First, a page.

1. Our Sages say that “Whoever eats and drinks on the ninth (of TishreiErev Yom Kippur), it is as if he fasted on the ninth and tenth.” The eating and drinking on Erev Yom Kippur effects the same things as Yom Kippur. On Yom Kippur all Jews are “similar to the ministering angels,” and therefore G‑d gives them all that they need. Since Erev Yom Kippur effects the same things as Yom Kippur, it is certain that through our “teshuvah iloah” (“higher teshuvah”) we have awakened great mercy. “Teshuvah iloah” is done with great joy, and is associated with Torah study. Since Torah is the “vessel” for all blessings, already on Erev Yom Kippur every Jew has surely merited a “chasimah u’gmar chasimah tovah” (“good signing”) in all his physical and spiritual needs.

This year, there is a special element introduced by the day on which Erev Yom Kippur falls — the first day of parshas Berachah. It talks of Jews’ merit (Devorim 33:2): “The L‑rd came from Sinai, and shone upon them from Seir; He appeared from Mount Paran.” As Rashi explains, this verse means that G‑d first offered the Torah to all the other nations (Seir — Esav; Mount Paran — Yishmael), but they did not accept it. Only the Jews accepted the Torah — and without first wanting to know what it said.

Further on, today’s portion of Torah states: “The Torah which Moshe commanded us is the heritage of the congregation of Ya’akov.” The acceptance of the Torah by the Jews was in the form of a heritage for each and every Jew for all generations.

These events are re-enacted every year at the time of the giving of the Torah, including Yom Kippur, when the second set of tablets was given. This is particularly so since through the second set of tablets the idea of teshuvah was introduced into Torah; and especially when Erev Yom Kippur falls out on the first day of parshas Berachah, when the above verses are learned.

2. “Deed is paramount,” meaning that the ultimate goal of the above is that these concepts should be translated into actual deed.” We should be blessed with a “gmar chasimah tovah” in our physical and spiritual matters, and especially that all Jews should be inspired to truly repent. This teshuvah should extend to the whole year, and therefore affect our deeds of the entire year, making them “good and illuminating.” This applies to all our deeds: Torah and mitzvos, and also mundane deeds — they should be done “for the sake of heaven,” “good and illuminating.”

Since “deed is paramount,” the blessing for a “gmar chasimah tovah” is principally for material matters. When G‑d blesses a Jew with material things, the Jew converts the material into the spiritual. Indeed, since G‑d’s dwelling place is specifically in this low, physical world, then, when a Jew converts physical matters into a dwelling place for G‑d, he is making a true dwelling place.

This year is also special in that Rosh Hashanah is on Shabbos, which is the idea of “delight.” Not only is Shabbos “delight” of itself, but a Jew can add delight to Shabbos — “You shall call Shabbos delight.” Since Rosh Hashanah is on Shabbos, the whole year is one of delight — G‑d gives every Jew delightful things. And, since Jews convert the material into the spiritual, the delight in physical things brings (through increase in service to G‑d), delight for G‑d — satisfaction that Jews are fulfilling His will.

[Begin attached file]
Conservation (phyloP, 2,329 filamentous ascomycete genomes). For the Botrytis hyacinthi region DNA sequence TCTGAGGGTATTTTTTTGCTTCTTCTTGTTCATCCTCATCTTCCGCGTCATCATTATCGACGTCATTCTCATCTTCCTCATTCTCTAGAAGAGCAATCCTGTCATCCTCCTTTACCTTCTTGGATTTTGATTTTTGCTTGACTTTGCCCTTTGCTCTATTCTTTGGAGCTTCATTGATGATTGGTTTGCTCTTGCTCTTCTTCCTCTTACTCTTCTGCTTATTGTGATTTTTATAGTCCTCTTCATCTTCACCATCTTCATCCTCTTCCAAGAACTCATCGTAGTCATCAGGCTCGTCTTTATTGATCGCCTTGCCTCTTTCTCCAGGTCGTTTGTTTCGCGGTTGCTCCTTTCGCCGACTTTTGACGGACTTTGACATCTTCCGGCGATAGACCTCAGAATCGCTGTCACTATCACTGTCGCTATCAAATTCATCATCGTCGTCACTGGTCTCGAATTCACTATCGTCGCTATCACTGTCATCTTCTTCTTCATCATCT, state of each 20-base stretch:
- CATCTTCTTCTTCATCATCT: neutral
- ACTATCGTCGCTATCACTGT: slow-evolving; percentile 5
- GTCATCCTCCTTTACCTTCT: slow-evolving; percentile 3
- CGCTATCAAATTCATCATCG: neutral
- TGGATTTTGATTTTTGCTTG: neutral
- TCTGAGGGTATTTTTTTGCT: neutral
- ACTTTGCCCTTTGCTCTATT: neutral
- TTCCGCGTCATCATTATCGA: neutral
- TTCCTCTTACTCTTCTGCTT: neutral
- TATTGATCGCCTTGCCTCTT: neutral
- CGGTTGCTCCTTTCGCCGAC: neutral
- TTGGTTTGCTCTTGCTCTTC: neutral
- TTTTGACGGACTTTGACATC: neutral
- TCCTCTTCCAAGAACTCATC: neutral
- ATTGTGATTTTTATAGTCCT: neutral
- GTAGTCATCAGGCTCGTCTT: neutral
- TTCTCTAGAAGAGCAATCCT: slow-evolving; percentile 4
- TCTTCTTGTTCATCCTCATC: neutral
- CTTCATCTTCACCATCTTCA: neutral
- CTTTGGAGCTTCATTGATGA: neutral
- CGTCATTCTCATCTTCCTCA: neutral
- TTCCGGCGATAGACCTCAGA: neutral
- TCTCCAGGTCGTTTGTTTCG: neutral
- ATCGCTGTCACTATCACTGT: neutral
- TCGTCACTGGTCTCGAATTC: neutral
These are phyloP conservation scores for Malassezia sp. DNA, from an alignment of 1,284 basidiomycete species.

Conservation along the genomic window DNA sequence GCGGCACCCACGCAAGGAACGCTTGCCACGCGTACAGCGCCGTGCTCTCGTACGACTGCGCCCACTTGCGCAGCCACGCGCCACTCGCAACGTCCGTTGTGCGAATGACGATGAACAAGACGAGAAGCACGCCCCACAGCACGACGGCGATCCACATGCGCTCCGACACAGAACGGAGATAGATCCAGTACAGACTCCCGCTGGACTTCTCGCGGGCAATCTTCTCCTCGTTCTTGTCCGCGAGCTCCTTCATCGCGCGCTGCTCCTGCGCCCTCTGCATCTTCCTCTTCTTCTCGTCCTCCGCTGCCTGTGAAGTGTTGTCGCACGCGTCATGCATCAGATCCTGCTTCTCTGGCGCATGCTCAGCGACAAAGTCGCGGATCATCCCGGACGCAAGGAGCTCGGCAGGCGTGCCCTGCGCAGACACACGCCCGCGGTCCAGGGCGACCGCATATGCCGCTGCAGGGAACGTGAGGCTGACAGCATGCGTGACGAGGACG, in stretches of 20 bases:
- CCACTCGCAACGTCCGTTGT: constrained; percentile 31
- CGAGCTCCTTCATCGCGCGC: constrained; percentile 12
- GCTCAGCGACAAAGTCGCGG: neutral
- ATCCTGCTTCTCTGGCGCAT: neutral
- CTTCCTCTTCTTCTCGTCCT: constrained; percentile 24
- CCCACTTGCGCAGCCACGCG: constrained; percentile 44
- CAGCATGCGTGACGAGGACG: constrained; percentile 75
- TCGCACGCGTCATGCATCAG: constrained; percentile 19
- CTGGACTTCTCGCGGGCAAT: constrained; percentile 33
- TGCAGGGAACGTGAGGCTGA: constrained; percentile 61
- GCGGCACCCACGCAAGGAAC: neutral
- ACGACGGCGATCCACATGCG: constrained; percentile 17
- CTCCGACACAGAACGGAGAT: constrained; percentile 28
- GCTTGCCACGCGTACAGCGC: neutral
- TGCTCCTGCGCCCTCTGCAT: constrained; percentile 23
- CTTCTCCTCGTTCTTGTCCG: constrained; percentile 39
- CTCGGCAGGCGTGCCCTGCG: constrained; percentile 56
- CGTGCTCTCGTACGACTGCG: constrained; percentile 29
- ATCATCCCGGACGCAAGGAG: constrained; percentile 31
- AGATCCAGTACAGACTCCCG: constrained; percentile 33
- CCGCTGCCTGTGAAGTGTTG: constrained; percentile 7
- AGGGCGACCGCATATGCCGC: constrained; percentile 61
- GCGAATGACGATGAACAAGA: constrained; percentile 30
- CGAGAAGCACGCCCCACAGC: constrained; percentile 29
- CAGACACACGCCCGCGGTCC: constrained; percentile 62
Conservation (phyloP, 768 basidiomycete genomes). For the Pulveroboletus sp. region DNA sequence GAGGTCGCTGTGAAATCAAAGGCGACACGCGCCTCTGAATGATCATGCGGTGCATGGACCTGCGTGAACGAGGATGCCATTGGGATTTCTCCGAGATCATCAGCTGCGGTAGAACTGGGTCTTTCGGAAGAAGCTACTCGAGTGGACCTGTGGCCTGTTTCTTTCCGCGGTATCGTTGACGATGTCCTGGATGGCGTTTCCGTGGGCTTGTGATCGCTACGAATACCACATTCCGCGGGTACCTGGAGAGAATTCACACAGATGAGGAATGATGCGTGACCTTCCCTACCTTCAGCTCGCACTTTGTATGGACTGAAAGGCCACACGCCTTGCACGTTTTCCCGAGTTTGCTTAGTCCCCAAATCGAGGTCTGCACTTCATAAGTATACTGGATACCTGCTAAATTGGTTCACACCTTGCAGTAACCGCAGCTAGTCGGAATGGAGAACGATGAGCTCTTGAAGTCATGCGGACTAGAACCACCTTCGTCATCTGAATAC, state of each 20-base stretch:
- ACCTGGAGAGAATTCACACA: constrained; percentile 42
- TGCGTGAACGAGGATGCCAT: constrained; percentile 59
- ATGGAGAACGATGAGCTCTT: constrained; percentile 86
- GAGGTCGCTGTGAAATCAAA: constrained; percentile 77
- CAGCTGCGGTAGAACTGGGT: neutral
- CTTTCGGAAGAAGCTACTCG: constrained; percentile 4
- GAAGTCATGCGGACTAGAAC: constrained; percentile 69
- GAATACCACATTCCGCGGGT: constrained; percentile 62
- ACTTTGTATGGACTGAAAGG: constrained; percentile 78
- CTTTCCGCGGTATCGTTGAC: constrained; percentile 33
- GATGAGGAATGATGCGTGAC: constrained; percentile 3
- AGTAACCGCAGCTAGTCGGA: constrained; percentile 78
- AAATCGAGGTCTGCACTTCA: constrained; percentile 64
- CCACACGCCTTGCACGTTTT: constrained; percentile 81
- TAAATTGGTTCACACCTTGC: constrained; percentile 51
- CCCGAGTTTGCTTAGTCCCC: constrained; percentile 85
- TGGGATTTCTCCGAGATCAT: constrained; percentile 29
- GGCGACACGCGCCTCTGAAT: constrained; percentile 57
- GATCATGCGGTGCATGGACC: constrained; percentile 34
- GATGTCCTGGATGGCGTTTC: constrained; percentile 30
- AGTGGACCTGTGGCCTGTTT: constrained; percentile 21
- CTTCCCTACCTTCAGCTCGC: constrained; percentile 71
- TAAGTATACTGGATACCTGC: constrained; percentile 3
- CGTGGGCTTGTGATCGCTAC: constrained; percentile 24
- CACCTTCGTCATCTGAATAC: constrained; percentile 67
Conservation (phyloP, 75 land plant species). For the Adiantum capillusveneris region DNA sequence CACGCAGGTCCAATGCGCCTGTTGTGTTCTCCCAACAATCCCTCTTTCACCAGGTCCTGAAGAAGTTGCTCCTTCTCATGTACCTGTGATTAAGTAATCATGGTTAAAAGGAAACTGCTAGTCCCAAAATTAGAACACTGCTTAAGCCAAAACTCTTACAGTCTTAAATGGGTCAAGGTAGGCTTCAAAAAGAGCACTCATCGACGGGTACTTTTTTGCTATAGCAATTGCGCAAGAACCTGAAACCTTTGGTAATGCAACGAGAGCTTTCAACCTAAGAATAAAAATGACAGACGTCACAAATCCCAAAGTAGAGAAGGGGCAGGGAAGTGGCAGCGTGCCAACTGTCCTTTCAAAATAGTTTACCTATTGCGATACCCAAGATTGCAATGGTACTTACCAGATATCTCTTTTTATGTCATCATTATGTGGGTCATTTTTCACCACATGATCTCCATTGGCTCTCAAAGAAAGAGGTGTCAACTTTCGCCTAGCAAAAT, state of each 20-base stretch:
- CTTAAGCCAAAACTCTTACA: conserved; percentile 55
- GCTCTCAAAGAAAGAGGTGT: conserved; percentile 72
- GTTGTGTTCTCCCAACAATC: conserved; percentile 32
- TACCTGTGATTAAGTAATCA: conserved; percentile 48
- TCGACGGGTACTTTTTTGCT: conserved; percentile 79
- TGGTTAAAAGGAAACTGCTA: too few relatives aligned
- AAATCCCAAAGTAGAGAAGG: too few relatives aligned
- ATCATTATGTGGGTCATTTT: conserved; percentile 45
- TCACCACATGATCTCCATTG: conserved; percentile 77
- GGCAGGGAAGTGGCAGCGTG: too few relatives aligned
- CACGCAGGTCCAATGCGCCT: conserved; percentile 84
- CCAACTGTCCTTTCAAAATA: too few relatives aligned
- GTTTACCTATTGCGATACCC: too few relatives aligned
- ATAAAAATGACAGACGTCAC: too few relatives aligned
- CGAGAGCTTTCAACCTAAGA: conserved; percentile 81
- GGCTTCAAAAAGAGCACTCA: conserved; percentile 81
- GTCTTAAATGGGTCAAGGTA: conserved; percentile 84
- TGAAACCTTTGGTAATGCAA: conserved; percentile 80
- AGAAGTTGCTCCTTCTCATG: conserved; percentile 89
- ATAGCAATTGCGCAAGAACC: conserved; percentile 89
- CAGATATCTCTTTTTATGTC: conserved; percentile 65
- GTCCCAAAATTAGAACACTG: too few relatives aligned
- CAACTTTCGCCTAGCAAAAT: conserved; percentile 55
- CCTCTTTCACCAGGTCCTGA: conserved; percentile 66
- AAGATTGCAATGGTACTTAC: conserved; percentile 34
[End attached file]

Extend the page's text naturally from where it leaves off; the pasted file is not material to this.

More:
All this adds to the success in the service of preparation on Erev Yom Kippur, and in the holy service of Yom Kippur itself. Since Yom Kippur is also called “Rosh Hashanah,” its concepts are extended throughout the year. And since holy matters transcend time, they also affect the past — the days before Yom Kippur.

3. The “vessel” for increase in blessings from Above is unity, as stated: “Bless us our Father, all of us together, in the light of Your countenance.” The idea of unity is greatly emphasized this year: Rosh Hashanah is on Shabbos, and on Shabbos all Jews are united. Erev Yom Kippur is on the first day of parshas Berachah, and one of the verses in the daily portion of this day states (Devorim 33:5): “He became King in Yeshurun, when the heads of the people assembled, the tribes of Israel were united.” Thus this year provides special strength for Jews to be “all of us together,” through which we have the fulfillment of “Bless us our Father ... in the light of Your countenance.” These blessings are for all matters, extending to the principal blessing of “He became King in Yeshurun” — Moshiach the king, who will speedily come and lead us to our land.

From unity of all Jews come the other campaigns: Ahavas Yisroel, education, Torah, tefillin, mezuzah, tzedakah, house full of Jewish books, Shabbos and Yom Tov lights (including those of Yom Kippur), kashrus, and family purity. Family purity is the preparation to the fulfillment of the promise “I will sprinkle on you waters of purification, and you will be purified” — which is the preparation to the complete and true redemption through our righteous Moshiach.

Even in these last moments of exile, “The Guardian of Israel neither slumbers nor sleeps.” G‑d guards all Jews everywhere, and certainly the Jews in the Holy Land, which is the “palace of the King.” All Jews conduct themselves according to the Torah’s directives, including the prohibition to weaken the security of a Jewish settlement — those outside the Land, and certainly those in Eretz Yisroel.

Through keeping the whole Torah” — including the command to guard the “whole land” — we further hasten the redemption, when we will truly have the “whole land,” including the fulfillment of the promise “the L‑rd your G‑d will broaden your borders.” This will be together with the “whole people,” when not even a single Jew will be left in exile, for “You will be gathered one by one, children of Israel” — G‑d takes every Jew from exile, and He Himself goes out from exile together with His people.